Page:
With reference to
By using the direct output buffer, the hash join process can see a significant benefit. As an example,
Tests were also used to determine an optimal page size for the output buffer. Small page sizes of one or two can help achieve the best performance with the datasets used. This can be attributed to the fact the larger page size also requires larger overall buffer size since there may be empty holes in some of the pages. The time spent on transferring the output buffer back to main memory increases as the result of increasing buffer size. This increase can offset the benefit of reducing atomic operations. However, a larger chunk size may help when the number of outputs per thread increases. Therefore a test was ran on a dataset of the same size as the original dataset, but four times the number of outputs were generated. The results are shown in
Tests were also performed as to how the buffer chunk size affects the performance when the total number of threads decreases and work per thread increases. When outputs per thread increases, a larger page size can help reduce the number of requests to the global pointer. However, the results of the test indicated that larger chunk size only brings marginal improvement. In some embodiments, the atomic operation in the GPU can be implemented very efficiently and the pointer can be cached in L2, thus the atomic operation may not be so sensitive to contentions. Another way to reduce contention is to distribute the acquisitions of the shared pointer to thread block level. The output buffer can be divided into small chunks so that each block can take one chunk and generate an output independently. The threads in the same block can share a pointer in the shared memory that points to the next available slot in their own chunk. A thread can acquire the pointer and increase the pointer using atomic operations, then output to the available position. Larger selectivity benefits from this method are shown in
The performance of both the CPU and new GPU hash joins can be analyzed when the data has a skewed distribution (in the hashed domain). Specifically, data was generated that follows the Zipf distribution with different z factors. An embodiment of the hash join process was executed without the dynamic parallelism (DP) code, and it suffered from imbalance among the partitions under skewed data, as shown in
After applying DP to the code, threads can determine whether the current partition is too large for the thread blocks to process, thus launching additional threads in a child kernel to work only on this partition. The total execution time does not change significantly as the z-factor increases. However, there is a slight penalty when the z-factor reaches 0.75. This can be attributed to the overhead of launching new kernels. The CPU code is not affected much by data skew. In fact, the CPU code tackles this problem using a similar idea, but in a slightly different way. It decomposes unexpectedly large partitions into smaller chunks. The small chunks are processed by using all the thread.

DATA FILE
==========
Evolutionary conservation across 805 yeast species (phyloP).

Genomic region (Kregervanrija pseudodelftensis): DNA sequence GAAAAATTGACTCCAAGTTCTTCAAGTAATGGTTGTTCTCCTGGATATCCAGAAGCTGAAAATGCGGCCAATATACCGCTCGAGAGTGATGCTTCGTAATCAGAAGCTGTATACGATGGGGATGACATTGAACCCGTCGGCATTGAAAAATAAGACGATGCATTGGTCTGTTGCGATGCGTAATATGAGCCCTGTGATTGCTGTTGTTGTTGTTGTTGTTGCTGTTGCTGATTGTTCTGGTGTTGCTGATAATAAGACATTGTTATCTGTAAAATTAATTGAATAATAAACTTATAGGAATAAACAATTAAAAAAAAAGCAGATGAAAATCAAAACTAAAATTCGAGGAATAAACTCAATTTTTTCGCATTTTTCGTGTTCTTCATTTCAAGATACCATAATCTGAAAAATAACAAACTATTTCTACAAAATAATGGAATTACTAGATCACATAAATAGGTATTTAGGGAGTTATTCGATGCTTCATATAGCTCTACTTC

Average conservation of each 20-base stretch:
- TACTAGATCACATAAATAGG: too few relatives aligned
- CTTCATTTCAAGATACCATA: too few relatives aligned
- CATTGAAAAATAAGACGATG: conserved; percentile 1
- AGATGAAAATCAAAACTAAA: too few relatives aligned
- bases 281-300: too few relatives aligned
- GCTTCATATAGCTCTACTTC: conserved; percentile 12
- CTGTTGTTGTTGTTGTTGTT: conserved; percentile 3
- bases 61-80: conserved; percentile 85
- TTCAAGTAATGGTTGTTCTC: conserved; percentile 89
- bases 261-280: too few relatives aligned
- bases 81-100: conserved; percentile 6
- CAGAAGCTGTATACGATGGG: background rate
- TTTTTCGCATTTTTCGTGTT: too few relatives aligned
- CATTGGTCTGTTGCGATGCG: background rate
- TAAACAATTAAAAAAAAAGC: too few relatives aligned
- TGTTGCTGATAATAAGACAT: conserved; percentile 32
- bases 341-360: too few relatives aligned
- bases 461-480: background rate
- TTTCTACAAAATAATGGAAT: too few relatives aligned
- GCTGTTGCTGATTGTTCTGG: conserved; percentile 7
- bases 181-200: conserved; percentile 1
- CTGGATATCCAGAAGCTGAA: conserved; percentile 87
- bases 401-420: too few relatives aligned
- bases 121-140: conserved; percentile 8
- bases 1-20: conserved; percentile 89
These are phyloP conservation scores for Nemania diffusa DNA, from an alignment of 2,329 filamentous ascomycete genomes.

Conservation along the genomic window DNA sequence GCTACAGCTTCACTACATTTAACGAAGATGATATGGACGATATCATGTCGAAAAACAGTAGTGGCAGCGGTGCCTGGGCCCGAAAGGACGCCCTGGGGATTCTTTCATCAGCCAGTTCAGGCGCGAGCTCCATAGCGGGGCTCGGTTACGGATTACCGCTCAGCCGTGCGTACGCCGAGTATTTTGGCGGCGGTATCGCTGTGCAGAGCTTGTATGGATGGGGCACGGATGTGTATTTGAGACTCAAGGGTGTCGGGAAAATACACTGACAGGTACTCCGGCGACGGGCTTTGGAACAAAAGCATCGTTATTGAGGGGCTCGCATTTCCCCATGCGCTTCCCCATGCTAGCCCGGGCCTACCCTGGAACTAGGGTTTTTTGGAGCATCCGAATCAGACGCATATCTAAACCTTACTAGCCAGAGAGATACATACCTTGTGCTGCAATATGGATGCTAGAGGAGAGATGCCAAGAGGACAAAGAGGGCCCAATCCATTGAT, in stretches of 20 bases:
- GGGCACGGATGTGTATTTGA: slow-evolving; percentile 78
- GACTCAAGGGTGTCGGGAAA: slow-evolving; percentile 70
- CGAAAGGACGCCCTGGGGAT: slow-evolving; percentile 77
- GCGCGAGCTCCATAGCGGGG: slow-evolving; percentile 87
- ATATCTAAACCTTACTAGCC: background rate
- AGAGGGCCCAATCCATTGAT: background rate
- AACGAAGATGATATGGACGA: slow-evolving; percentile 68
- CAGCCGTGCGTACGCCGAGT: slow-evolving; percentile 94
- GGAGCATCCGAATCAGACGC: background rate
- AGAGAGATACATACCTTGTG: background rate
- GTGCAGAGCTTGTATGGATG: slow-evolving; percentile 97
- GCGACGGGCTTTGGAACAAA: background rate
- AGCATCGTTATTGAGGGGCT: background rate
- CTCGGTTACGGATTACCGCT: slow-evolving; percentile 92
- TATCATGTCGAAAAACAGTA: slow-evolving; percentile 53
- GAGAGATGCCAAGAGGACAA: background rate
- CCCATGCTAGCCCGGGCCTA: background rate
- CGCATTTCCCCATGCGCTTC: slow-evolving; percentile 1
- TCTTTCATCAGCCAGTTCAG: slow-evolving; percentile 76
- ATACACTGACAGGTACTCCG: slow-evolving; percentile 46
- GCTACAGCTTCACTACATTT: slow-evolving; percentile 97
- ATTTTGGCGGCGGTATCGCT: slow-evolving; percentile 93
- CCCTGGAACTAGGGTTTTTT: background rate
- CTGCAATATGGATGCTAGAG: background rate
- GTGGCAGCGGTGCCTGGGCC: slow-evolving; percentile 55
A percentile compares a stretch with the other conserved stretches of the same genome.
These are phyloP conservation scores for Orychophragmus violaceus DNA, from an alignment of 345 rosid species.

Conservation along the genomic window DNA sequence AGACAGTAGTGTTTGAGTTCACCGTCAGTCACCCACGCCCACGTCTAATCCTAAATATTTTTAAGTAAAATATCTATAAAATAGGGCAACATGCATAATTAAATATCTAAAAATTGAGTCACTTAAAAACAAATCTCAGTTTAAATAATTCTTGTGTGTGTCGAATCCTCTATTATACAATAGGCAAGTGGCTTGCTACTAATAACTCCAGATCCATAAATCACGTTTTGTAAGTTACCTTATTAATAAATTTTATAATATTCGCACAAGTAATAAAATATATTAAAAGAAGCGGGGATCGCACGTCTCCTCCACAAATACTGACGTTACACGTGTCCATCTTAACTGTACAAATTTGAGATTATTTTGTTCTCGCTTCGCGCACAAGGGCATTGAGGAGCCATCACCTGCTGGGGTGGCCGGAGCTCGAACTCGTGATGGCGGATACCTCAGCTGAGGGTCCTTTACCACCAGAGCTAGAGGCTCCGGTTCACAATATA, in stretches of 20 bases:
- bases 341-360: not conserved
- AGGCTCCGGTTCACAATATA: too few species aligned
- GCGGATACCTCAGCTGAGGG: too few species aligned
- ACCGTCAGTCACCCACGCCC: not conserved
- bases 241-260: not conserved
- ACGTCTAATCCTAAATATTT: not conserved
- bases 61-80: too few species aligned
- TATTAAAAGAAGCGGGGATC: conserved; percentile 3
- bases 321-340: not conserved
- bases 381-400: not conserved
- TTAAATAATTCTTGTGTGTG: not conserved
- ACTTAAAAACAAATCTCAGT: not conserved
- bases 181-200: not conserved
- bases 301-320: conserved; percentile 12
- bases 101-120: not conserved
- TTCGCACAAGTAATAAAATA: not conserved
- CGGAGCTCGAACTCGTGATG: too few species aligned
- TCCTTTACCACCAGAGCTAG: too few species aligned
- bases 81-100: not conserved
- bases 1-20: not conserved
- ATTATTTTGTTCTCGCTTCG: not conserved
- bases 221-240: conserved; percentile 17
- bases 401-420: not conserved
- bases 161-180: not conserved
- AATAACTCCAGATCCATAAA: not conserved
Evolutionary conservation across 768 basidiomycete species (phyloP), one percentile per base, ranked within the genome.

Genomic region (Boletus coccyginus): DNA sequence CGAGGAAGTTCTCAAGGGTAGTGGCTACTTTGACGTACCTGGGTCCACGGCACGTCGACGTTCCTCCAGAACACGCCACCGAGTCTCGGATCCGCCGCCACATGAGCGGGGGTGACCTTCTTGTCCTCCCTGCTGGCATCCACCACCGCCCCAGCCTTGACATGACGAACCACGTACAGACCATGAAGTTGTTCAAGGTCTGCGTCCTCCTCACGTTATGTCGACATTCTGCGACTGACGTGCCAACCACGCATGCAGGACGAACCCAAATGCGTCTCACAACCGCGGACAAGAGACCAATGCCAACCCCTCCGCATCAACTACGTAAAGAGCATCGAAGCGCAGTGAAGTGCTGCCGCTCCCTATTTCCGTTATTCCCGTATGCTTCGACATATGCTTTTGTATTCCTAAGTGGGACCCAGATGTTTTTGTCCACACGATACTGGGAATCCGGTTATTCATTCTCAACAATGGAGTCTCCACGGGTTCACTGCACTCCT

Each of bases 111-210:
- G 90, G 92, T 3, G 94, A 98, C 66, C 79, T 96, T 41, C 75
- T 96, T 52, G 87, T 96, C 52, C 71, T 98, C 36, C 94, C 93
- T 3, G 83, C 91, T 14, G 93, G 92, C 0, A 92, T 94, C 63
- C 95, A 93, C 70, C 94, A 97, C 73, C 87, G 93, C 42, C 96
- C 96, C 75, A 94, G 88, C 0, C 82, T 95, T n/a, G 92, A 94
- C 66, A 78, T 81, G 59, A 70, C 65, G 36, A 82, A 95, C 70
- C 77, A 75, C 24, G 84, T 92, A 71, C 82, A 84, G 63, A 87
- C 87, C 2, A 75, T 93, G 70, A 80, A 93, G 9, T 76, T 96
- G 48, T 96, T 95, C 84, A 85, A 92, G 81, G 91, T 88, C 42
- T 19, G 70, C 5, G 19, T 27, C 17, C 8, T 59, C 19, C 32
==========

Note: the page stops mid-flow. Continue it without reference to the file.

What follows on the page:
A test was performed using the GPU join process to handle large data that exceeds the capacity of GPU global memory. In such experiments, the size of table R was kept fixed (128M tuples for hash join and 256M tuples for sort-merge join), and the size of table S varied from 256M to 2.56 billion tuples. In order to process such a large table, the data was sliced into chunks with all of the chunks taking turns to join with table R. In one embodiment, since the memory usage of hash join can be higher than the sort-merge join, the hash join can only handle a 128M-tuple chunk at a time, while the sort-merge join takes a 256M-tuple chunk in each iteration. Therefore, for a given data size, the hash join has to go through more loops which impacts the overall performance.
The sort-merge join on GPUs is more capable of processing large data, resulting in speedup between 11× to 13×. The sort-merge join speedup fluctuates but does not decrease as the size of table S increases. Since the GPU sort-merge join algorithm needs fewer loops than the hash join, the running time can grow in a nearly linear manner. This is the reason why the GPU sort-merge join process maintains the high speedup. The hash join on GPU achieves a 5.1× speedup under 256M tuples. However, the hash join can decrease as the table size increases and converges to around 3.5×. The kernel execution and data transfer overlapping (via multiple CUDA streams) is effective for both processes. On average, there is a performance gain of 8% and 6% for sort-merge join and hash join, respectively. Based on profiles of code, it can be determined that various kernel synchronization activities decrease the level of concurrency at runtime. Note that the CPU hash join code actually sets a limit on table size such that it cannot handle the case of 2.5B records in table S.